Dublin v. Paris…

I’ve lived in Paris for two months now and I’m settling in rather well. Though sometimes it’s hard for me to believe that I do in fact actually live here.

Since this is my second expat experience, I can’t help but compare Paris with Dublin. I’m not talking about who has better museums or a more picturesque countryside. That’s a comparison of tourist attractions. I’m talking about how these two cities stack up against each other when it comes to LIVING in them.

Here’s what I’ve come up with thus far:

  • People – You’d be hard-pressed to find a population nicer than the Irish. They exude friendliness and it was one of the things I knew I would miss most. But, surprisingly given their reputation, the Parisians I have encountered have been almost shockingly friendly to me. My french is, in a word, appalling, yet whenever I must apologize that I don’t understand something because I’m new in Paris, I don’t get eye rolls or corrections on my accent. Most often, they ask where I’m from and compliment me for at least trying to speak french. It was a surprise and it’s been nice.
  • Landlords – So, those friendly people I was talking about? Landlords are excluded from this category – in Dublin and in Paris. However, my situation in Dublin was especially dire and it was the greed of my landlords that ultimately had me decide to make the move to Paris. Parisian landlords aren’t much better but at least in Paris the laws favor the tenant, whereas in Dublin, tenants are pretty much shit out of luck.
  • Weather – No one moves to Dublin or Paris for the weather, and I’m one of the very few people who actually didn’t mind the weather in Dublin. This freak-show of a winter notwithstanding, it doesn’t get too cold and the summers don’t get too hot. Paris is much the same, though for me, I think the edge goes to Dublin because every year Paris has the canicules (heat waves) where the temperatures soar and everyone, especially the heat-averse moi, becomes pretty miserable.
  • Food – Everyone knows that Parisian food is ridiculously good. But, I’ve been struggling with the food in Paris this time around. Since I moved here I’ve adopted a reasonably strict LCHF (low carb, high fat) way of eating (and I’m down 20 pounds, yo!). In Dublin, I feel like there were more LCHF choices and that restaurants were more willing to make substitutions. In Paris, with the pastries and the bread and the frites and the… well, let’s just say eating low carb can be a challenge. And restaurants are less willing to sub out something like potatoes for a salad or some veggies. Thank goodness that wine and cheese are both gloriously low carb.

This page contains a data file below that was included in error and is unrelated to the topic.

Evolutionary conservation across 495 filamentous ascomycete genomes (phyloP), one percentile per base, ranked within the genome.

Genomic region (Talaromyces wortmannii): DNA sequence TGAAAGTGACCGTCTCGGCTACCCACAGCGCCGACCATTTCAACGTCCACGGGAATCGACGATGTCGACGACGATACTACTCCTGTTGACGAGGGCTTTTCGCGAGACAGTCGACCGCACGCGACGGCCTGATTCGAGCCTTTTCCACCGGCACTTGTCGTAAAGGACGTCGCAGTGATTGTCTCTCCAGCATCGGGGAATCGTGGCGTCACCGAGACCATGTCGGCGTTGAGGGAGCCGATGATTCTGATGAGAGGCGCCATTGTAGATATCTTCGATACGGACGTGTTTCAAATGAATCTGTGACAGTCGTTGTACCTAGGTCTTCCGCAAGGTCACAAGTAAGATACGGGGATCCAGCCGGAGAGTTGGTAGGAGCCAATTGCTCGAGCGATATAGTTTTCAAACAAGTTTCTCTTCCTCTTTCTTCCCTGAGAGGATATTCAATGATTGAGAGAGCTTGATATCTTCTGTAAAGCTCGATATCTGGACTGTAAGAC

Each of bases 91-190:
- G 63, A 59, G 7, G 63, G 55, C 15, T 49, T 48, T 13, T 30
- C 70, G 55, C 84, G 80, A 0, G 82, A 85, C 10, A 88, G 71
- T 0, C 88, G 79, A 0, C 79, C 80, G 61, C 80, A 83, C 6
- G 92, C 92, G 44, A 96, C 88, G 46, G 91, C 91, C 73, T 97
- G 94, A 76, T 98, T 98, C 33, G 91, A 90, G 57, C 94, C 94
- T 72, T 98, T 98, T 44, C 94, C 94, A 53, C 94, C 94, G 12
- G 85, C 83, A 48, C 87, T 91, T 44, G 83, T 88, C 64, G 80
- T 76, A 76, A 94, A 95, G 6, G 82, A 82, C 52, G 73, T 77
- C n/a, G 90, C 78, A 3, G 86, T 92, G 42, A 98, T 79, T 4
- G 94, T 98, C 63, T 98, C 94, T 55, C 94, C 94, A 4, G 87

• Ease of Travel – Ireland is an island. There’s no way around that. So, if you want to go somewhere you need to get on a plane. Paris is much better located as a travel hub and being able to take trains to places like London or Amsterdam is amazing. I feel like I have all of Europe within reach now that I am in Paris.
  • Amazon – I was addicted to ordering from Amazon when I lived in the States. Sadly, Dublin only has access to the UK Amazon and it’s therefore very limiting and very expensive. Now that I am in Paris, I am back to my old Amazon habits. I have my french Prime membership and order just about anything I need in the click of a button. Oh Amazon, how I missed you.
  • Time Zones – I know, I know, how can one time zone be better than another? Trust me, they SO can be. Paris is only one hour ahead of Dublin but I was shocked at how big a difference that hour made. I still work mostly with people in the GMT or EST time zones. I’m forever confusing my schedule because I don’t know if calls are set for GMT or CET. And being one hour later means I usually end up working an hour later. I’m a GMT gal all the way!